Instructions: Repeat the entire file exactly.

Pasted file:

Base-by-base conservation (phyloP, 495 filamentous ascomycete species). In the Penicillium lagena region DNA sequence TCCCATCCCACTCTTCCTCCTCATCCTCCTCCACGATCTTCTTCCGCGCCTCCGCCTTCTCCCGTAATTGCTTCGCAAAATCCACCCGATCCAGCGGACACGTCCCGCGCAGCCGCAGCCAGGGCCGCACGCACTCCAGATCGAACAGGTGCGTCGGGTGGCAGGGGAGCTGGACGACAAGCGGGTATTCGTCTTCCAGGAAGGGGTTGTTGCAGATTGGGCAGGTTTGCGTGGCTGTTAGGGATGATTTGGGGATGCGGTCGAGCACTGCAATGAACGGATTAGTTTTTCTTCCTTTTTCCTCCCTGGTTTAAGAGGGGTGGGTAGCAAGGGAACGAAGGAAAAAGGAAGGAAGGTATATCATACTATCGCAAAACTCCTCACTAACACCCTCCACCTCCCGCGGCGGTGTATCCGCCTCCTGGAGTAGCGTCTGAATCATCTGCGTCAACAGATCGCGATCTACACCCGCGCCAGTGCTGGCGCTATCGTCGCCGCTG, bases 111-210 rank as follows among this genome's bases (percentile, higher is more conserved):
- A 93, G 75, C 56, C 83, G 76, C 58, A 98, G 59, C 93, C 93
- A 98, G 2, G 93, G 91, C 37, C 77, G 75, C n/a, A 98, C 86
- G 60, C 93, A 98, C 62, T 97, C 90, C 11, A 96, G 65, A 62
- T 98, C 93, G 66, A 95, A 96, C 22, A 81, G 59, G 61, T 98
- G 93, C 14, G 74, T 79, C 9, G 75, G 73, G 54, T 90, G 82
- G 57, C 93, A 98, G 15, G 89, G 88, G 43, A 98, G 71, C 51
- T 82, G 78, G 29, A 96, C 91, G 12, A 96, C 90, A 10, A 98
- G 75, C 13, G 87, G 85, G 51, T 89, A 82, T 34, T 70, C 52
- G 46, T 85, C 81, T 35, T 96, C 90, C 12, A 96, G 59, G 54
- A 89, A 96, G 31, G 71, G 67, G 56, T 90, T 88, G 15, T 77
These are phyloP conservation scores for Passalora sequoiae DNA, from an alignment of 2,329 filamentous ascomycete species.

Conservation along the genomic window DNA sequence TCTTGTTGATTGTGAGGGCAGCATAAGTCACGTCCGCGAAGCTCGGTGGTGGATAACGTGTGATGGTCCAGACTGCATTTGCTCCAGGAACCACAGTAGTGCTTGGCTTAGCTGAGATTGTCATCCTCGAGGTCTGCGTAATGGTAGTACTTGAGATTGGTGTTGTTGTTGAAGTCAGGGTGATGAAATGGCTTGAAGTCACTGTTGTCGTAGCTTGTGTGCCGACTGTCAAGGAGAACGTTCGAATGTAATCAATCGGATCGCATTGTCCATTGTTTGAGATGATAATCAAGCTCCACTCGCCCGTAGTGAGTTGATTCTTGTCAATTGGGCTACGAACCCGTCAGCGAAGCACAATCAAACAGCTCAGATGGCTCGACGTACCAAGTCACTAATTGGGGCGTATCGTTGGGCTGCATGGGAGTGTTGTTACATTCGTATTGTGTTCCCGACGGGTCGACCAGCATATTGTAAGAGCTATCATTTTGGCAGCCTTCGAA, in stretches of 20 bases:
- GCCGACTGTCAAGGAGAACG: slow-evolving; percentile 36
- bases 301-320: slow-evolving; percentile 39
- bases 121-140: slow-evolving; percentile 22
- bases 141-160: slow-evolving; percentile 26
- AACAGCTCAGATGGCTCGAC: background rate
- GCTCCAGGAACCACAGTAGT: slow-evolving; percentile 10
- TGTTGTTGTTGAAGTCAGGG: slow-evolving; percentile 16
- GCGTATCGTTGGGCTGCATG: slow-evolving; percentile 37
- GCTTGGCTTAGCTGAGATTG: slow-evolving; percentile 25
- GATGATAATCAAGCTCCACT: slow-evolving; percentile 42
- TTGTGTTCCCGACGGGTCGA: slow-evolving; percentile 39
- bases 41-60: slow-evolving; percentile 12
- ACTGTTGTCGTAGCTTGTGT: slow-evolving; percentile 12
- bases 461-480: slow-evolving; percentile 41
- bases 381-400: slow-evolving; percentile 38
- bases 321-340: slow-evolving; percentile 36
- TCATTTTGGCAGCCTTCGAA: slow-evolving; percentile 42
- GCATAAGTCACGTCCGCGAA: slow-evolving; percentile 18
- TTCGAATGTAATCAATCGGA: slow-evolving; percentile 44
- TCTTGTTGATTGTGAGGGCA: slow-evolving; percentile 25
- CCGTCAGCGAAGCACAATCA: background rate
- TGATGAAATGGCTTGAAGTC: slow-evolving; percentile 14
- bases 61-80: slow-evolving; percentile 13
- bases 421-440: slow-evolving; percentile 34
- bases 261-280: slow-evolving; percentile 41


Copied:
Base-by-base conservation (phyloP, 495 filamentous ascomycete species). In the Penicillium lagena region DNA sequence TCCCATCCCACTCTTCCTCCTCATCCTCCTCCACGATCTTCTTCCGCGCCTCCGCCTTCTCCCGTAATTGCTTCGCAAAATCCACCCGATCCAGCGGACACGTCCCGCGCAGCCGCAGCCAGGGCCGCACGCACTCCAGATCGAACAGGTGCGTCGGGTGGCAGGGGAGCTGGACGACAAGCGGGTATTCGTCTTCCAGGAAGGGGTTGTTGCAGATTGGGCAGGTTTGCGTGGCTGTTAGGGATGATTTGGGGATGCGGTCGAGCACTGCAATGAACGGATTAGTTTTTCTTCCTTTTTCCTCCCTGGTTTAAGAGGGGTGGGTAGCAAGGGAACGAAGGAAAAAGGAAGGAAGGTATATCATACTATCGCAAAACTCCTCACTAACACCCTCCACCTCCCGCGGCGGTGTATCCGCCTCCTGGAGTAGCGTCTGAATCATCTGCGTCAACAGATCGCGATCTACACCCGCGCCAGTGCTGGCGCTATCGTCGCCGCTG, bases 111-210 rank as follows among this genome's bases (percentile, higher is more conserved):
- A 93, G 75, C 56, C 83, G 76, C 58, A 98, G 59, C 93, C 93
- A 98, G 2, G 93, G 91, C 37, C 77, G 75, C n/a, A 98, C 86
- G 60, C 93, A 98, C 62, T 97, C 90, C 11, A 96, G 65, A 62
- T 98, C 93, G 66, A 95, A 96, C 22, A 81, G 59, G 61, T 98
- G 93, C 14, G 74, T 79, C 9, G 75, G 73, G 54, T 90, G 82
- G 57, C 93, A 98, G 15, G 89, G 88, G 43, A 98, G 71, C 51
- T 82, G 78, G 29, A 96, C 91, G 12, A 96, C 90, A 10, A 98
- G 75, C 13, G 87, G 85, G 51, T 89, A 82, T 34, T 70, C 52
- G 46, T 85, C 81, T 35, T 96, C 90, C 12, A 96, G 59, G 54
- A 89, A 96, G 31, G 71, G 67, G 56, T 90, T 88, G 15, T 77
These are phyloP conservation scores for Passalora sequoiae DNA, from an alignment of 2,329 filamentous ascomycete species.

Conservation along the genomic window DNA sequence TCTTGTTGATTGTGAGGGCAGCATAAGTCACGTCCGCGAAGCTCGGTGGTGGATAACGTGTGATGGTCCAGACTGCATTTGCTCCAGGAACCACAGTAGTGCTTGGCTTAGCTGAGATTGTCATCCTCGAGGTCTGCGTAATGGTAGTACTTGAGATTGGTGTTGTTGTTGAAGTCAGGGTGATGAAATGGCTTGAAGTCACTGTTGTCGTAGCTTGTGTGCCGACTGTCAAGGAGAACGTTCGAATGTAATCAATCGGATCGCATTGTCCATTGTTTGAGATGATAATCAAGCTCCACTCGCCCGTAGTGAGTTGATTCTTGTCAATTGGGCTACGAACCCGTCAGCGAAGCACAATCAAACAGCTCAGATGGCTCGACGTACCAAGTCACTAATTGGGGCGTATCGTTGGGCTGCATGGGAGTGTTGTTACATTCGTATTGTGTTCCCGACGGGTCGACCAGCATATTGTAAGAGCTATCATTTTGGCAGCCTTCGAA, in stretches of 20 bases:
- GCCGACTGTCAAGGAGAACG: slow-evolving; percentile 36
- bases 301-320: slow-evolving; percentile 39
- bases 121-140: slow-evolving; percentile 22
- bases 141-160: slow-evolving; percentile 26
- AACAGCTCAGATGGCTCGAC: background rate
- GCTCCAGGAACCACAGTAGT: slow-evolving; percentile 10
- TGTTGTTGTTGAAGTCAGGG: slow-evolving; percentile 16
- GCGTATCGTTGGGCTGCATG: slow-evolving; percentile 37
- GCTTGGCTTAGCTGAGATTG: slow-evolving; percentile 25
- GATGATAATCAAGCTCCACT: slow-evolving; percentile 42
- TTGTGTTCCCGACGGGTCGA: slow-evolving; percentile 39
- bases 41-60: slow-evolving; percentile 12
- ACTGTTGTCGTAGCTTGTGT: slow-evolving; percentile 12
- bases 461-480: slow-evolving; percentile 41
- bases 381-400: slow-evolving; percentile 38
- bases 321-340: slow-evolving; percentile 36
- TCATTTTGGCAGCCTTCGAA: slow-evolving; percentile 42
- GCATAAGTCACGTCCGCGAA: slow-evolving; percentile 18
- TTCGAATGTAATCAATCGGA: slow-evolving; percentile 44
- TCTTGTTGATTGTGAGGGCA: slow-evolving; percentile 25
- CCGTCAGCGAAGCACAATCA: background rate
- TGATGAAATGGCTTGAAGTC: slow-evolving; percentile 14
- bases 61-80: slow-evolving; percentile 13
- bases 421-440: slow-evolving; percentile 34
- bases 261-280: slow-evolving; percentile 41